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Curbing 'off' episodes in advanced Parkinson's.

SAN FRANCISCO -- A single dose of subcutaneous apomorphine rapidly and effectively reverses for at least 90 minutes the hypomobility, or "off," episodes that are common in patients with advanced Parkinson's disease, Dr. William C. Koller said at the annual meeting of the American Academy of Neurology.

This injectable dopamine agonist, known as Apokyn, recently won Food and Drug Administration approval as the first and only acute or rescue therapy for off episodes in Parkinson's disease patients. Apokyn, which has orphan drug status, is distributed through a specialty pharmacy network, a spokesperson for Mylan Laboratories said.

Patients with Parkinson's disease consider off episodes to be among the most disturbing aspects of the disease. (See story on p. 29.) Off episodes, which occur in about 50% of patients after 5 years of levodopa therapy, become increasingly frequent with disease progression.

These debilitating periods of loss of motor control are of two types: those occurring when a patient's oral Parkinson's disease medication wears off at the end of a dose, and those that occur unpredictably, explained Dr. Koller of Mt. Sinai Medical Center, New York.

Off episodes occur because of a shortage of dopamine in movement centers in the brain. They respond to oral dopamine agonists, but only after a roughly 90-minute delay during which patients may encounter great difficulty in walking, eating, and talking.

An alternative to Apokyn in approaching the problem of off episodes is rasagiline, a potent once-daily second-generation MAO type-B inhibitor that reduces the frequency of such episodes by blocking dopamine breakdown, although it's not useful as rescue therapy during an episode.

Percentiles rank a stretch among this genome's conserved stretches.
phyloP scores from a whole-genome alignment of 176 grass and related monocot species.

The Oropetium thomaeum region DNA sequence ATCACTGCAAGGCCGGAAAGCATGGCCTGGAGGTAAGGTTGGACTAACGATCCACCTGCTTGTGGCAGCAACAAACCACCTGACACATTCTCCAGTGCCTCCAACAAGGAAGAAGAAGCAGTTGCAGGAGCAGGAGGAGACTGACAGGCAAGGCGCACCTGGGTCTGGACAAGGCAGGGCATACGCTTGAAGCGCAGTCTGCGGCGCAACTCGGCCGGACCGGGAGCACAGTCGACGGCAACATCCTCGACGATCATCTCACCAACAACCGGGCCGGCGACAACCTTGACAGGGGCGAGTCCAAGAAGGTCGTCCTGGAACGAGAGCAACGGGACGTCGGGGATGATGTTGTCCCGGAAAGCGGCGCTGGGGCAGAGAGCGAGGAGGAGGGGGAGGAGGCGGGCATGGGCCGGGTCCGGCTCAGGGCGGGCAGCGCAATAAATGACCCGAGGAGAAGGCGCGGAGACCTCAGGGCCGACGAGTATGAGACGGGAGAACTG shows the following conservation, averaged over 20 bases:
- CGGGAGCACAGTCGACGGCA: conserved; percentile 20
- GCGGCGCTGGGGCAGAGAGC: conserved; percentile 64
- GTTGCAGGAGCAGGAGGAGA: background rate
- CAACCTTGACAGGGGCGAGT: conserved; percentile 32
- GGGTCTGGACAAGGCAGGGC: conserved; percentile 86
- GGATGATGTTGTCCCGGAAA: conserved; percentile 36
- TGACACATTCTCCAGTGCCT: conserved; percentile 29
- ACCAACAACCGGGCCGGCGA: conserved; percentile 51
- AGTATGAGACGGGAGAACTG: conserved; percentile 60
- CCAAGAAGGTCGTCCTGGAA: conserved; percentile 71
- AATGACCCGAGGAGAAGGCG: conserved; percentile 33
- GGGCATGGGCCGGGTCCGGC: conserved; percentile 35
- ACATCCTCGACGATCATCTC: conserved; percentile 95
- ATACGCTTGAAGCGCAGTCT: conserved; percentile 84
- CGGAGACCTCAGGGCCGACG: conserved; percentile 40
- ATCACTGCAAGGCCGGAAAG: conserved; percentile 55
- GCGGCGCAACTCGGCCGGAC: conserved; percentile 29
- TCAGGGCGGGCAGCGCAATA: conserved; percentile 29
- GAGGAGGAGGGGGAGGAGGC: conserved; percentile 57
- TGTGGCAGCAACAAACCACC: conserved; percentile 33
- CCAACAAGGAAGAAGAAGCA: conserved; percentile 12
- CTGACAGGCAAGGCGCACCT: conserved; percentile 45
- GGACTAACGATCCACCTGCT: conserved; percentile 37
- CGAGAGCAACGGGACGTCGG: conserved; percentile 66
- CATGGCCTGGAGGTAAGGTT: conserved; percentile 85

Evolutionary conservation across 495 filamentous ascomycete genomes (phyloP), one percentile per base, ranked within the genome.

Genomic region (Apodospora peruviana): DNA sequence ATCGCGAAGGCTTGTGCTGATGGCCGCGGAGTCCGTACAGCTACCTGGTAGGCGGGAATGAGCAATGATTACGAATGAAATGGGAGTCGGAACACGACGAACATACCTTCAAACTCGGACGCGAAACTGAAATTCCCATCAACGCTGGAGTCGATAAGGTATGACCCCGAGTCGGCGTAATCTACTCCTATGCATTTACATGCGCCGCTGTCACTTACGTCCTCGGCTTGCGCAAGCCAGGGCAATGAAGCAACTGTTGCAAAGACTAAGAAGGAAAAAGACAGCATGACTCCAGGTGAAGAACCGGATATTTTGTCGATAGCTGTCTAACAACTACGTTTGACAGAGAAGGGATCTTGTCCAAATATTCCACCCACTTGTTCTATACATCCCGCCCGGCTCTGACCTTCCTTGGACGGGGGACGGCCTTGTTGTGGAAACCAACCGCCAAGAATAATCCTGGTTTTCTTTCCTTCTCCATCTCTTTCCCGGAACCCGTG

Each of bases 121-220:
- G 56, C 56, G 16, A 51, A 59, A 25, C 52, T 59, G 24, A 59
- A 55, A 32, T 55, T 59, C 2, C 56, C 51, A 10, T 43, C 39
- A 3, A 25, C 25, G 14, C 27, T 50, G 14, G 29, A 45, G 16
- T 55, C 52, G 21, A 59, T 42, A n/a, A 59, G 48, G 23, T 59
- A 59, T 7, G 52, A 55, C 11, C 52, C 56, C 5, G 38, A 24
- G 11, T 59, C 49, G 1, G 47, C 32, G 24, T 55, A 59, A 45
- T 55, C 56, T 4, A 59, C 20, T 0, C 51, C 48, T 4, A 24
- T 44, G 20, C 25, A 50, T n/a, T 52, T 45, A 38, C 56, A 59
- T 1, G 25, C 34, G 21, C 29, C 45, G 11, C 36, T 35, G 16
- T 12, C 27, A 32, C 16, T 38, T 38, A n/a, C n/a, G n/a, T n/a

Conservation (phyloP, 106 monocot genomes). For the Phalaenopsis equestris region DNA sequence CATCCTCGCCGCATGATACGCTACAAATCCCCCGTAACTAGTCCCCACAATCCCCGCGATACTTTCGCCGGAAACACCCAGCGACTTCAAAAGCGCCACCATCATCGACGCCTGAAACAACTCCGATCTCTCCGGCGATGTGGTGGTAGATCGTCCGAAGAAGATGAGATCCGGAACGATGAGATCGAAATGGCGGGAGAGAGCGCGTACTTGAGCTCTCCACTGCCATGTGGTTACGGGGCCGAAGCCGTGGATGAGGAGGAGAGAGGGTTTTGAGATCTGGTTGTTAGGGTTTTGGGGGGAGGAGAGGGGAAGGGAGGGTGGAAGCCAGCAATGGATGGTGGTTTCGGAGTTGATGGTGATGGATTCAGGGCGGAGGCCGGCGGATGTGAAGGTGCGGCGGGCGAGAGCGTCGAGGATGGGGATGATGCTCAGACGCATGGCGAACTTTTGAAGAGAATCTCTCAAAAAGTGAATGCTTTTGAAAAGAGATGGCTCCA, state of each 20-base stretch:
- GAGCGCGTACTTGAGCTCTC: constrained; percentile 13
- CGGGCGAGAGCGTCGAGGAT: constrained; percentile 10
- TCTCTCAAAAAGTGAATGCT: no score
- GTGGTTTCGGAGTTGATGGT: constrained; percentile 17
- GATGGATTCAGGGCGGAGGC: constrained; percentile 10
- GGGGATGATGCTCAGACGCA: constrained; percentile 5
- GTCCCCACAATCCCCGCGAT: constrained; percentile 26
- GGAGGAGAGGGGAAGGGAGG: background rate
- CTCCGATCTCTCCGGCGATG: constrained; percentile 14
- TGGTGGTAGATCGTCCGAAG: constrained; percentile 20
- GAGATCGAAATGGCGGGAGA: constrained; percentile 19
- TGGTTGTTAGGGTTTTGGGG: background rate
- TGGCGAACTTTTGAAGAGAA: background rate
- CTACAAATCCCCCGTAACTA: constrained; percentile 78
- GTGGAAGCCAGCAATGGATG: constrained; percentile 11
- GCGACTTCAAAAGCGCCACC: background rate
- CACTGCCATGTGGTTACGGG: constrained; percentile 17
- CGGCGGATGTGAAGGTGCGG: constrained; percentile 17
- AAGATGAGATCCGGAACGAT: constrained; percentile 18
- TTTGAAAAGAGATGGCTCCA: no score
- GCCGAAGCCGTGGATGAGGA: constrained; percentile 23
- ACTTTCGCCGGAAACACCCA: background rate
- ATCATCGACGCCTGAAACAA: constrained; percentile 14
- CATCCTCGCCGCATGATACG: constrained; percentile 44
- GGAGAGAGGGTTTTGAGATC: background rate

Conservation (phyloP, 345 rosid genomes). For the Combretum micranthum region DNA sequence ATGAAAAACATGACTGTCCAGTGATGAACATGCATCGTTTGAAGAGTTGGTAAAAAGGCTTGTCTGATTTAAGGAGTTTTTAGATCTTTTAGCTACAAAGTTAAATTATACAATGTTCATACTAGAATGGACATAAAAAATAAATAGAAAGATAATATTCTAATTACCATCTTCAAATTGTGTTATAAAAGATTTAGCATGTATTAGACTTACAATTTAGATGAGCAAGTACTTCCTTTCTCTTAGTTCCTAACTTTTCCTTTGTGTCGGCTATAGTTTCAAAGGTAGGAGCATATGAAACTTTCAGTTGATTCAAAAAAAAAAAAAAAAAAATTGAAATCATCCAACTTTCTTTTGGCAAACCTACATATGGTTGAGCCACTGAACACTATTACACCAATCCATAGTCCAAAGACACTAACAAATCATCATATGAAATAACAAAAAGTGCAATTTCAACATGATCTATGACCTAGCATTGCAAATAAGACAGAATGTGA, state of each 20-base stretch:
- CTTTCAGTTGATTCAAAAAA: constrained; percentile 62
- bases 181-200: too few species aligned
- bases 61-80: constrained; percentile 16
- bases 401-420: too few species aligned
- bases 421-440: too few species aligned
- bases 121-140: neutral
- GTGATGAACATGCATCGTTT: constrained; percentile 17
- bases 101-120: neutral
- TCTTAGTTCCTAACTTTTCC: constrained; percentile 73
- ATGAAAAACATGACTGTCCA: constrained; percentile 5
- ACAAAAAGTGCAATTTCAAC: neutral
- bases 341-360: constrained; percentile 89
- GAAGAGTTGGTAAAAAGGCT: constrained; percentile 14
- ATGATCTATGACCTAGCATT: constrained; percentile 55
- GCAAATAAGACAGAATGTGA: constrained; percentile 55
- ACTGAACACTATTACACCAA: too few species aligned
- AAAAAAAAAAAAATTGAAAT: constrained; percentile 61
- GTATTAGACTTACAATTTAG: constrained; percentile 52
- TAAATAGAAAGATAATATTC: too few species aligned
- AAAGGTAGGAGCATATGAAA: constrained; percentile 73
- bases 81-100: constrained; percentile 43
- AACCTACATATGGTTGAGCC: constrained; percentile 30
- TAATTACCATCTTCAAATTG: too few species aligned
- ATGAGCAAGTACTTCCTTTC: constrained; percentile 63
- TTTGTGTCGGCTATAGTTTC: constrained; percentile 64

In randomized trials, rasagiline significantly improved motor function in general, and the disabling symptom known as freezing of gait in particular, in patients with advanced Parkinson's disease, said Dr. Nir Giladi of Tel Aviv University.

Teva Neuroscience has filed a new drug application with the FDA seeking two indications for rasagiline: as monotherapy for patients with early Parkinson's disease and as an adjunct to levodopa for patients with moderate to advanced disease.

Dr. Giladi reported on 454 levodopa-treated patients with advanced Parkinson's disease and motor fluctuations who participated in a double-blind, randomized 18-week trial of 1 mg/day rasagiline, 200 mg entacapone taken three to eight times daily as an active comparator, or placebo.

The primary study end point was change in the Freezing of Gait Questionnaire from baseline to week 10. The rasagiline group showed a significant mean 1.17-point improvement from a baseline of 11.9 on the 24-point scale; improvements in the entacapone group were not significant.

The study was part of a larger trial in which the addition of 1 mg/day of rasagiline in levodopa-treated patients reduced the total daily time that Parkinson's symptoms weren't controlled by 1.2 hours, or 21%. Postural hypotension was the only adverse event more common with rasagiline than placebo, he added.

Dr. Koller reported on 51 patients with advanced Parkinson's disease of a mean 11 years' duration who had multiple daily off episodes. After pretreatment with trimethobenzamide, an antiemetic, they were randomized to treatment of an acute off episode using 4 mg of apomorphine or a placebo injection, then crossed over to the other study arm for treatment of another episode on a separate day.

Scores on the Unified Parkinson's Disease Rating Scale motor score at 20, 40, and 90 minutes were significantly better in the apomorphine group. Side effects more common with Apokyn were yawning, dizziness, nausea, sleepiness, and dyskinesias, all of which were mostly mild to moderate in intensity. The sole serious complication involved a patient who experienced syncope and sinus arrest 16 minutes after receiving Apokyn.


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Title Annotation:Neurology
Author:Jancin, Bruce
Publication:Internal Medicine News
Geographic Code:1USA
Date:Sep 15, 2004
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